a technical recession when it recorded suc-
cessive quarters of negative growth.
The benchmark SET Index was up 4.1 per
cent this year in local currency as of October
28 compared with a 23.4 per cent rise in the
Standard & Poor s 500 Index as of its October
In another blow, Thailand lost its 30-year-
old status as the world s No 1 rice exporter,
falling behind India and Vietnam after the
government s decision to pay above-market
rates to farmers kept prices high and made
Thai rice less competitive.
"The rice scheme has been widely acknowl-
edged by foreign investors as a disaster," says
Prinn Panitchpakdi, Bangkok-based country
head for investment bank CLSA Ltd.
Still, Thailand has bounced back from worse
Although the country is prone to coups d e-
tat, civil strife and natural disasters, tourism
is booming. Through it all, Thailand has
become the world s leading manufacturer of
hard-disk drives by quantity and last year
leapt ahead of Britain, Spain and Canada as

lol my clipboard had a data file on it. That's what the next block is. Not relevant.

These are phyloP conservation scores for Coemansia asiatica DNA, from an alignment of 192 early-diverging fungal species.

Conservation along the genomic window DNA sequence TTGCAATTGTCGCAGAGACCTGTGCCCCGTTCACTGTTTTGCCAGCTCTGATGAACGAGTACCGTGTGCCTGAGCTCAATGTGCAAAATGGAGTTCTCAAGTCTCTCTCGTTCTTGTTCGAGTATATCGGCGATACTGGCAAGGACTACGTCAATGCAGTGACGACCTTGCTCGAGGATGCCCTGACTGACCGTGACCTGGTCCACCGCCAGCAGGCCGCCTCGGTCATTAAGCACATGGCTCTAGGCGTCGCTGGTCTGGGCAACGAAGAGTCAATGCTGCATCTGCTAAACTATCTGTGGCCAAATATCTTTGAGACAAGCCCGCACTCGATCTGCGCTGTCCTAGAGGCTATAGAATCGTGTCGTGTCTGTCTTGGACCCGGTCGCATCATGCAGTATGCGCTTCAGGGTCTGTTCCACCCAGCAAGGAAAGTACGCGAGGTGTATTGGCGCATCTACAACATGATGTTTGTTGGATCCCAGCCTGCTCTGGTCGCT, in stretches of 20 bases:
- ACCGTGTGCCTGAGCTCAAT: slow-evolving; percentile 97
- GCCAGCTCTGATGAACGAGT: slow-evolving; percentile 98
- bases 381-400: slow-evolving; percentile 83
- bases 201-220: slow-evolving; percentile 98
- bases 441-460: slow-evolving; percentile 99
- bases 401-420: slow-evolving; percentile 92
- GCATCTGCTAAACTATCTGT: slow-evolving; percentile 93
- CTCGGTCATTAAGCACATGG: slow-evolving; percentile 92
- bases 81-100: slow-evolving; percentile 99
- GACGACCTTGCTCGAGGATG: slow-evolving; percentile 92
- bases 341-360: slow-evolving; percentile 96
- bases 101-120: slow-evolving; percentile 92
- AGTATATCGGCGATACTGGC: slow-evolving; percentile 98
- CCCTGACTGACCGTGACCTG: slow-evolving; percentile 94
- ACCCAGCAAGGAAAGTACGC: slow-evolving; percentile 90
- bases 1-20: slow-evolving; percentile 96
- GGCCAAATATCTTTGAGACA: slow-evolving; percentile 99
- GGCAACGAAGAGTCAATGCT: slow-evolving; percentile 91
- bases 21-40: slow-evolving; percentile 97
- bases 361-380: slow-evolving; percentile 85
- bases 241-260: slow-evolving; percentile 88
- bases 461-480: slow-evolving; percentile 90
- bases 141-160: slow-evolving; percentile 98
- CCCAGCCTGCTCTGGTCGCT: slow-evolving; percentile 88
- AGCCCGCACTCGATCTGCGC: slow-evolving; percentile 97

an auto producer. Of the 2.4 million vehicles
produced in Thailand by Japanese, US and
European carmakers, one million were export-
In 2012, Dearborn, Michigan-based Ford
Motor Company opened its second factory in
Thailand, where sales that year rose 88 per
cent to 55,000 -- Ford s biggest jump anywhere
in the world, according to its president for
Southeast Asia, Matt Bradley.
Domestic sales account for only about one-
fourth of Ford s production in Thailand, where
it makes Fiesta and Focus small sedans and
Ranger one-ton trucks. The rest of the vehicles
were shipped mainly to neighboring countries
Most attractive for Ford is Southeast Asia,
where the company says vehicle ownership
per capita is less than a tenth that of the US.
"It s one of the best potential growth areas
in the world," Bradley says.
Beside a broad highway two hours out of